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Canadian Review of American Studies Volume 24, Number 1, Winter 1994, pp. 19-40 "The Blues Ain't Nothin' But a Woman Want to be a Man": Male Control in Early Twentieth Century Blues Music Matthew B. White 19 Blues music has been the subject of much scholarly and popular debate over the past century. The music has been subdivided and analyzed according to subject matter (songs about work, sex, urban life, rural life, etc.), geographic region/style (Piedmont, Memphis, Delta, etc.) and intended audience (household music, street music, dance music, etc.). There is one aspect of blues music, however, which has been woefully neglected, that is, the bluesmen's presentation of women. 1 This omission is particularly glaring when one considers the number of songs which focus upon male-female relationships. In preparing this paper, I analyzed over six hundred blues songs sung by men during the 1920s and 1930s. One hundred and thirteen of these songs depicted women in a manner which allowed for easy categorization (e.g. woman as gold digger, woman as unfaithful wife/lover, etc.). If we were to include all of the songs which dealt with women in a manner outside of the major categories, or dealt with the loss, or absence of women, then the total would increase to more that half of the sample. The blues singers of the 1920s and 1930s were, in many ways, a rather diverse group. Blues music originated on the cotton plantations of the Mississippi Delta during the late nineteenth century, born out of the field hollers, cries, shouts, and work chants of the slavery period. As the music spread outward from its southern birthplace, helped along by the invention of the phonograph and 78 rpm record, it was continuously reformed in response to the different tastes and traditions of the audiences and per- 20 Canadian Review of American Studies formers throughout the different regions of the United States. Although the musicians discussed here are all considered "blues singers," their singing styles and musical arrangements differed dramatically between regions, from the heavy 12-bar blues of the Mississippi Delta to the lighter ragtime fingerpicking which characterized performers in the Piedmont school. Musical accompaniment was likewise diverse, ranging from small jug-band combos popular in Memphis to the solitary slide guitar so integral to the sound of Mississippi blues. Other musical forms, including vaudeville, minstrelsy, gospel, and jazz added elements in varying proportions to the blues music of certain geographic regions. Despite the differences in musical style and choice of instrumental accompaniment , the performers possessed a number of common elements which defined them as blues singers. Most of the men and women who sang the blues belonged to the working class and performed their music for others within their socioeconomic group at various local gatherings-rent parties, picnics, street corners, "joints," and the like. Most of the people who played the blues are lost to history, since they held traditionaljobs and only played their music informally. A small number of these informal players gained a certain degree of regional notoriety which brought with it status and the chance to travel. An even smaller number of musicians made records and gained nationwide popularity, that is, popularity among African Americans throughout the United States. (During the 1920s and 1930s the major record companies presented their African-American musicians on subsidiary so-called race labels, which were aimed almost solely at the African-American market.) Only a handful of blues musicians, the most notable being Bessie Smith, were able to gather an audience which was racially and socially diverse. Blues music served an important social function within the black community during the early twentieth century. The songs, although sung by individuals, were directed at the collective, and reflected the beliefs and values of the larger group (Levine 1977, 234-35, 237). Many of the blues songs which belong to the period under discussion were not wholly original compositions, but rather consisted of phrases, verses, and lines drawn from a collective African-American oral tradition, and were assembled by the particular musician in her or his own unique way. Hazel Carby has given MatthewB. WhiteI 21 some attention to the male-female...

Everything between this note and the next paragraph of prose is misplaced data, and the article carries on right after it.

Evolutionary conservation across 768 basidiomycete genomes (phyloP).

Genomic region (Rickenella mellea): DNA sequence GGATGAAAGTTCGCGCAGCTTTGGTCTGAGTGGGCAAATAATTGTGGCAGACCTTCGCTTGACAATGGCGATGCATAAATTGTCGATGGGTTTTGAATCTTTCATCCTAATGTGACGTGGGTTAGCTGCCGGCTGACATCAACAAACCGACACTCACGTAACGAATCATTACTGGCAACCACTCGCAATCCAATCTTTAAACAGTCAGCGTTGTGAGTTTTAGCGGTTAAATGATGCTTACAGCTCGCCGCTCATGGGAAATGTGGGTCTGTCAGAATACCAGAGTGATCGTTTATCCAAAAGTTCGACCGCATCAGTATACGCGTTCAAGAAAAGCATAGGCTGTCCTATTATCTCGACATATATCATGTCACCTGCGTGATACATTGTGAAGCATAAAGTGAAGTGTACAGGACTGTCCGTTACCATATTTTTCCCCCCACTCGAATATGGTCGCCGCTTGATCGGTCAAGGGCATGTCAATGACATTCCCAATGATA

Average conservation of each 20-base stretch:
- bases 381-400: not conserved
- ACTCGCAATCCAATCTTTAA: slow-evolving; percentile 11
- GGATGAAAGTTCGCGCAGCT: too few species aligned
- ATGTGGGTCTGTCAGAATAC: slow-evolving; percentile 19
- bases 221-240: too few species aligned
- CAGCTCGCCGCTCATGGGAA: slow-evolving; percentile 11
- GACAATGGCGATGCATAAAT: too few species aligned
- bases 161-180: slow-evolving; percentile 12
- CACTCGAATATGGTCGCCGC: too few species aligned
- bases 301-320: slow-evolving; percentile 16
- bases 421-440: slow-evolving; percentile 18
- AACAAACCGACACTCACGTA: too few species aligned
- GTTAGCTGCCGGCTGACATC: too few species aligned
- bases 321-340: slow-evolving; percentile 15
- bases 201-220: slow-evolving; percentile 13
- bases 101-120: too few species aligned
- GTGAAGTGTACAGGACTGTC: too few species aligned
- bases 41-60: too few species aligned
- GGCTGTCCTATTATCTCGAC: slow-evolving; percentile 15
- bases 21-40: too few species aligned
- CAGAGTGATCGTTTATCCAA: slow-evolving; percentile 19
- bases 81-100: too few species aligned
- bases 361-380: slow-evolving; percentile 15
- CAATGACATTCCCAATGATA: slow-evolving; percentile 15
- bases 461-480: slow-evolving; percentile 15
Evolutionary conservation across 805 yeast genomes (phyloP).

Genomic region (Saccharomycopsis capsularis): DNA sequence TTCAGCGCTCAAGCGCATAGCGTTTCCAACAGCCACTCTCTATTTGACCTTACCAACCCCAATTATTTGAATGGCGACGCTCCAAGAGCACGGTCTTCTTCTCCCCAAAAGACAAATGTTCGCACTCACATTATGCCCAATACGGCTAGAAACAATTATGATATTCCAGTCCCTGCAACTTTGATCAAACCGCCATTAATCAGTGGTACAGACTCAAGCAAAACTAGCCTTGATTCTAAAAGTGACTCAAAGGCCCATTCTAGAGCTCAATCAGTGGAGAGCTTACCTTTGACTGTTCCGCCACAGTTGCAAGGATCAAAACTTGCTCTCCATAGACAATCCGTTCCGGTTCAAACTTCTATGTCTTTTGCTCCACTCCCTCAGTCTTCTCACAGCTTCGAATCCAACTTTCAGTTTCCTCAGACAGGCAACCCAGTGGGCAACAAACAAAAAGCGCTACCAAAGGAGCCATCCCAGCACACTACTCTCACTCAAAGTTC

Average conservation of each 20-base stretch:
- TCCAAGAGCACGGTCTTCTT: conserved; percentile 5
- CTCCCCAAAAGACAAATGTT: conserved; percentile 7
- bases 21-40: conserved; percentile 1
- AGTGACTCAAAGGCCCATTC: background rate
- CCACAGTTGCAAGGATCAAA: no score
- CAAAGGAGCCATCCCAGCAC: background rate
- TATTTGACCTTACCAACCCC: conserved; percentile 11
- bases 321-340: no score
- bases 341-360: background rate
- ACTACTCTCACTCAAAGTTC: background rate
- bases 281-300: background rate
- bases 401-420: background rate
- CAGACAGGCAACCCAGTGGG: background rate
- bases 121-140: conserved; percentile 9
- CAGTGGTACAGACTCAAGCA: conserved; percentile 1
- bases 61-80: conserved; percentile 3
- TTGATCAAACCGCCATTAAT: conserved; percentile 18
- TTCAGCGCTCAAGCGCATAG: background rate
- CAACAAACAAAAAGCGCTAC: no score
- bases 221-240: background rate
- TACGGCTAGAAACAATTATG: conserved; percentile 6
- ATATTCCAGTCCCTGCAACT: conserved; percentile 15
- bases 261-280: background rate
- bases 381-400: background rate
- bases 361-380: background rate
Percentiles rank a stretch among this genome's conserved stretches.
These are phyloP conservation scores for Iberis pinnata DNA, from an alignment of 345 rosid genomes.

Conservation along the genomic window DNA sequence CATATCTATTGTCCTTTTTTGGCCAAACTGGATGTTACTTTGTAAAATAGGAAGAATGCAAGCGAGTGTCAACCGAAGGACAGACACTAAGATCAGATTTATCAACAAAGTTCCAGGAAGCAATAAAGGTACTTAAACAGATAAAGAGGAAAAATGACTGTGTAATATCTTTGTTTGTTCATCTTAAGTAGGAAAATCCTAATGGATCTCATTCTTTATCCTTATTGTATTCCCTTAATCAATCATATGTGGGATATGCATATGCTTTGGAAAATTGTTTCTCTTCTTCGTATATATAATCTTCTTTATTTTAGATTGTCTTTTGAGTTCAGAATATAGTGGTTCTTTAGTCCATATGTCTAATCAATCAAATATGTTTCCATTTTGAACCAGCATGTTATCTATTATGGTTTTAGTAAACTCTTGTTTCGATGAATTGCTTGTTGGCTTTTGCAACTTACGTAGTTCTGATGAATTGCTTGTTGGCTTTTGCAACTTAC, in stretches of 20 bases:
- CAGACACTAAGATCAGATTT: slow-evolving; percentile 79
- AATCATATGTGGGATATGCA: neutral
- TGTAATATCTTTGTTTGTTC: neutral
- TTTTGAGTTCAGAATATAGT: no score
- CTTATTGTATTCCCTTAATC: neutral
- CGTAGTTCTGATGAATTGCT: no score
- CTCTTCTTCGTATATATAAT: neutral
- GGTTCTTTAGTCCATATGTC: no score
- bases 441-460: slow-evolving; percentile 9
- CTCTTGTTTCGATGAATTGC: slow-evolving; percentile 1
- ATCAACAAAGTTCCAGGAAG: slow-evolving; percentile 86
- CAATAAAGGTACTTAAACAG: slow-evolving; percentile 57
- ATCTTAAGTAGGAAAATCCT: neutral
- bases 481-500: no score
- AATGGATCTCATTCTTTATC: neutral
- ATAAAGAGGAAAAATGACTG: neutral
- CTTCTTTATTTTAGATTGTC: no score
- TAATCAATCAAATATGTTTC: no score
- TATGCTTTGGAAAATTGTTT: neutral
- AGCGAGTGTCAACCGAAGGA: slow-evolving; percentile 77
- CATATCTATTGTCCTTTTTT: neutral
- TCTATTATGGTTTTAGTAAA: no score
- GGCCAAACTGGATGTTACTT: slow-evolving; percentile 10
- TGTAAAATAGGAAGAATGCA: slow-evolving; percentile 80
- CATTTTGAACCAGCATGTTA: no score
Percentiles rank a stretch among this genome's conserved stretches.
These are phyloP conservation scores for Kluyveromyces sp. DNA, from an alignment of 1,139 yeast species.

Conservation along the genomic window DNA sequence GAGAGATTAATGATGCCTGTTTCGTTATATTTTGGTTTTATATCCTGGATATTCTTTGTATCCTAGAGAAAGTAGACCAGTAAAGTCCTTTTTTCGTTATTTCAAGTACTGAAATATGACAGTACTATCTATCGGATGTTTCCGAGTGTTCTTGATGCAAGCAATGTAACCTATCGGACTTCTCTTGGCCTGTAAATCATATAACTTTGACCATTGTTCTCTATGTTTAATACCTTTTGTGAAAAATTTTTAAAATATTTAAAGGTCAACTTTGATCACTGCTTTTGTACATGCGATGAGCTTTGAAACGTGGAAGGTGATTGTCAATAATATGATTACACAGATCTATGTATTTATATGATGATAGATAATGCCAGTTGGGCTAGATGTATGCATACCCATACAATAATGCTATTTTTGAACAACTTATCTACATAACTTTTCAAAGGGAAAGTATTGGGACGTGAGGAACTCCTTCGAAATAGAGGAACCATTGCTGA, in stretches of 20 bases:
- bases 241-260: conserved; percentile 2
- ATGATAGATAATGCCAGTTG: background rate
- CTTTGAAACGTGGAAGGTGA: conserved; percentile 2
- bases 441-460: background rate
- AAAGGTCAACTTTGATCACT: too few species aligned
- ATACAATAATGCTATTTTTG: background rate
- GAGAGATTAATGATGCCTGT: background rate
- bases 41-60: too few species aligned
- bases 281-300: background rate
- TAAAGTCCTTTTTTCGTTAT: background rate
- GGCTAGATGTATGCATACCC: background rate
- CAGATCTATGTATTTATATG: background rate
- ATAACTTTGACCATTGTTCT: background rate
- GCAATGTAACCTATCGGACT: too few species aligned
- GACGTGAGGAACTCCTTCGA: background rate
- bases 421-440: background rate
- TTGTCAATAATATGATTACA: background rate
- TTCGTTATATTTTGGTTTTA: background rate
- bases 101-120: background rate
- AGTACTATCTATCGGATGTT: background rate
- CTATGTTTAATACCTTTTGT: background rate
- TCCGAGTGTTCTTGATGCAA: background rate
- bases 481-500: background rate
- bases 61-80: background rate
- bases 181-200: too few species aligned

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Additional Information

ISSN
1710-114X
Print ISSN
0007-7720
Pages
pp. 19-40
Launched on MUSE
2019-01-02
Open Access
No
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